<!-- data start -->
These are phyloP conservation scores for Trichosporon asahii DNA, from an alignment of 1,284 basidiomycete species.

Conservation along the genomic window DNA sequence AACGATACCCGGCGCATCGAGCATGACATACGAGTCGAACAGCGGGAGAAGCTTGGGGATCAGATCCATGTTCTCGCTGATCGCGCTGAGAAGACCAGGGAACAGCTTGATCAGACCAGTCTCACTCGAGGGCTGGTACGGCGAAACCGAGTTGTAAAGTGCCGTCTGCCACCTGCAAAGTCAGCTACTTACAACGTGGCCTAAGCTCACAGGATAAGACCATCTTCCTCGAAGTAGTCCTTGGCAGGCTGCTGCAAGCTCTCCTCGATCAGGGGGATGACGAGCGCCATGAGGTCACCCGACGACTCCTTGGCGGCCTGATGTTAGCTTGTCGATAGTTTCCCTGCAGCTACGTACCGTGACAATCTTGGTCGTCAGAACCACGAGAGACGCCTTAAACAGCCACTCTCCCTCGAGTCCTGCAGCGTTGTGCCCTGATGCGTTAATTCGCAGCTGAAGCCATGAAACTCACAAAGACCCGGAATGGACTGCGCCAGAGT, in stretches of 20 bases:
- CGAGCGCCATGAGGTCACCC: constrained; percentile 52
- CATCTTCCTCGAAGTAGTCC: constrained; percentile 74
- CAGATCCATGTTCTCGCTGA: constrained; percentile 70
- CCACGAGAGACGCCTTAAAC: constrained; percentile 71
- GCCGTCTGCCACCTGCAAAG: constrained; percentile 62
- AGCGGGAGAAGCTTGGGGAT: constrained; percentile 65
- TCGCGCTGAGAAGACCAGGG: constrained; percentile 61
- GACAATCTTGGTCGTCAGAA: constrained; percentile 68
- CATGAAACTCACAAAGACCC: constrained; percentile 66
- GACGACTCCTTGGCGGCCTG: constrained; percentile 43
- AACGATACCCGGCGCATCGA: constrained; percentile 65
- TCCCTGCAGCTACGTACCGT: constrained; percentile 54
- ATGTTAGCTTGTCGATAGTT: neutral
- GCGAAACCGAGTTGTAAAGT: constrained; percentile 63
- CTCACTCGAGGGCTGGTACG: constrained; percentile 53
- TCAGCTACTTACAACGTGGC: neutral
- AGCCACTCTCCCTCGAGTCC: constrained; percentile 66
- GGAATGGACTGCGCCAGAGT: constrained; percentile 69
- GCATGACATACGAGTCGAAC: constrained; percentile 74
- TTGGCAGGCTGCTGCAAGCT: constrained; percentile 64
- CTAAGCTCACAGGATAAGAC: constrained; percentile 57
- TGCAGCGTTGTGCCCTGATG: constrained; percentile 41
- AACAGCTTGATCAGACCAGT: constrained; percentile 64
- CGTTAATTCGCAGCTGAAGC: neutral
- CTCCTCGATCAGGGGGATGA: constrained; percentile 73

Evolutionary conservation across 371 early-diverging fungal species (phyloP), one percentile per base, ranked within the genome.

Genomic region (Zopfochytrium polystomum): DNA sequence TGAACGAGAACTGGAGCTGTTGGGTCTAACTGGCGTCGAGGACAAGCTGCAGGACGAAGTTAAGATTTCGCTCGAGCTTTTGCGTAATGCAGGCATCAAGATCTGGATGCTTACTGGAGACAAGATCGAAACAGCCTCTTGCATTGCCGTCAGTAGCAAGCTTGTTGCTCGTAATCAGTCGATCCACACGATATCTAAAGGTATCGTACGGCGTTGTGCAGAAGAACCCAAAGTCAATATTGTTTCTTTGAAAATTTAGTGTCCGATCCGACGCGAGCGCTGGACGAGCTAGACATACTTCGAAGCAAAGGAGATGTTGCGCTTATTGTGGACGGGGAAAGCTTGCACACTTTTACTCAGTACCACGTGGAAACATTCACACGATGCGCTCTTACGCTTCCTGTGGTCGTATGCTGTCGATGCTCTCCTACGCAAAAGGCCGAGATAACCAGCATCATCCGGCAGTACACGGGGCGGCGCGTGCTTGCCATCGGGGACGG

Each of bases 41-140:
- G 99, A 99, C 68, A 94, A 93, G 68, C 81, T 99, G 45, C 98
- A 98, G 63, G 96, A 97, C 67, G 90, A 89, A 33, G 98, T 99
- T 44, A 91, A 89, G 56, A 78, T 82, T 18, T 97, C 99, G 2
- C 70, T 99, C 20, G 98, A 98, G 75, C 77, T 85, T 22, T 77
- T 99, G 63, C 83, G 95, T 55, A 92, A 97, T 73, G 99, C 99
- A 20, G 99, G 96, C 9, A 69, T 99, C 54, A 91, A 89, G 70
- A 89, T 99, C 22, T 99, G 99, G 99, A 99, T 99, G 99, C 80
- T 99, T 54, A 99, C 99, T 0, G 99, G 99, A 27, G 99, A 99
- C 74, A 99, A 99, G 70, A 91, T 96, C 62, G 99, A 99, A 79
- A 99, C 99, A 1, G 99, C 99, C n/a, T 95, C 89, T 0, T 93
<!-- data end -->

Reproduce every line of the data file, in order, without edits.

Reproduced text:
These are phyloP conservation scores for Trichosporon asahii DNA, from an alignment of 1,284 basidiomycete species.

Conservation along the genomic window DNA sequence AACGATACCCGGCGCATCGAGCATGACATACGAGTCGAACAGCGGGAGAAGCTTGGGGATCAGATCCATGTTCTCGCTGATCGCGCTGAGAAGACCAGGGAACAGCTTGATCAGACCAGTCTCACTCGAGGGCTGGTACGGCGAAACCGAGTTGTAAAGTGCCGTCTGCCACCTGCAAAGTCAGCTACTTACAACGTGGCCTAAGCTCACAGGATAAGACCATCTTCCTCGAAGTAGTCCTTGGCAGGCTGCTGCAAGCTCTCCTCGATCAGGGGGATGACGAGCGCCATGAGGTCACCCGACGACTCCTTGGCGGCCTGATGTTAGCTTGTCGATAGTTTCCCTGCAGCTACGTACCGTGACAATCTTGGTCGTCAGAACCACGAGAGACGCCTTAAACAGCCACTCTCCCTCGAGTCCTGCAGCGTTGTGCCCTGATGCGTTAATTCGCAGCTGAAGCCATGAAACTCACAAAGACCCGGAATGGACTGCGCCAGAGT, in stretches of 20 bases:
- CGAGCGCCATGAGGTCACCC: constrained; percentile 52
- CATCTTCCTCGAAGTAGTCC: constrained; percentile 74
- CAGATCCATGTTCTCGCTGA: constrained; percentile 70
- CCACGAGAGACGCCTTAAAC: constrained; percentile 71
- GCCGTCTGCCACCTGCAAAG: constrained; percentile 62
- AGCGGGAGAAGCTTGGGGAT: constrained; percentile 65
- TCGCGCTGAGAAGACCAGGG: constrained; percentile 61
- GACAATCTTGGTCGTCAGAA: constrained; percentile 68
- CATGAAACTCACAAAGACCC: constrained; percentile 66
- GACGACTCCTTGGCGGCCTG: constrained; percentile 43
- AACGATACCCGGCGCATCGA: constrained; percentile 65
- TCCCTGCAGCTACGTACCGT: constrained; percentile 54
- ATGTTAGCTTGTCGATAGTT: neutral
- GCGAAACCGAGTTGTAAAGT: constrained; percentile 63
- CTCACTCGAGGGCTGGTACG: constrained; percentile 53
- TCAGCTACTTACAACGTGGC: neutral
- AGCCACTCTCCCTCGAGTCC: constrained; percentile 66
- GGAATGGACTGCGCCAGAGT: constrained; percentile 69
- GCATGACATACGAGTCGAAC: constrained; percentile 74
- TTGGCAGGCTGCTGCAAGCT: constrained; percentile 64
- CTAAGCTCACAGGATAAGAC: constrained; percentile 57
- TGCAGCGTTGTGCCCTGATG: constrained; percentile 41
- AACAGCTTGATCAGACCAGT: constrained; percentile 64
- CGTTAATTCGCAGCTGAAGC: neutral
- CTCCTCGATCAGGGGGATGA: constrained; percentile 73

Evolutionary conservation across 371 early-diverging fungal species (phyloP), one percentile per base, ranked within the genome.

Genomic region (Zopfochytrium polystomum): DNA sequence TGAACGAGAACTGGAGCTGTTGGGTCTAACTGGCGTCGAGGACAAGCTGCAGGACGAAGTTAAGATTTCGCTCGAGCTTTTGCGTAATGCAGGCATCAAGATCTGGATGCTTACTGGAGACAAGATCGAAACAGCCTCTTGCATTGCCGTCAGTAGCAAGCTTGTTGCTCGTAATCAGTCGATCCACACGATATCTAAAGGTATCGTACGGCGTTGTGCAGAAGAACCCAAAGTCAATATTGTTTCTTTGAAAATTTAGTGTCCGATCCGACGCGAGCGCTGGACGAGCTAGACATACTTCGAAGCAAAGGAGATGTTGCGCTTATTGTGGACGGGGAAAGCTTGCACACTTTTACTCAGTACCACGTGGAAACATTCACACGATGCGCTCTTACGCTTCCTGTGGTCGTATGCTGTCGATGCTCTCCTACGCAAAAGGCCGAGATAACCAGCATCATCCGGCAGTACACGGGGCGGCGCGTGCTTGCCATCGGGGACGG

Each of bases 41-140:
- G 99, A 99, C 68, A 94, A 93, G 68, C 81, T 99, G 45, C 98
- A 98, G 63, G 96, A 97, C 67, G 90, A 89, A 33, G 98, T 99
- T 44, A 91, A 89, G 56, A 78, T 82, T 18, T 97, C 99, G 2
- C 70, T 99, C 20, G 98, A 98, G 75, C 77, T 85, T 22, T 77
- T 99, G 63, C 83, G 95, T 55, A 92, A 97, T 73, G 99, C 99
- A 20, G 99, G 96, C 9, A 69, T 99, C 54, A 91, A 89, G 70
- A 89, T 99, C 22, T 99, G 99, G 99, A 99, T 99, G 99, C 80
- T 99, T 54, A 99, C 99, T 0, G 99, G 99, A 27, G 99, A 99
- C 74, A 99, A 99, G 70, A 91, T 96, C 62, G 99, A 99, A 79
- A 99, C 99, A 1, G 99, C 99, C n/a, T 95, C 89, T 0, T 93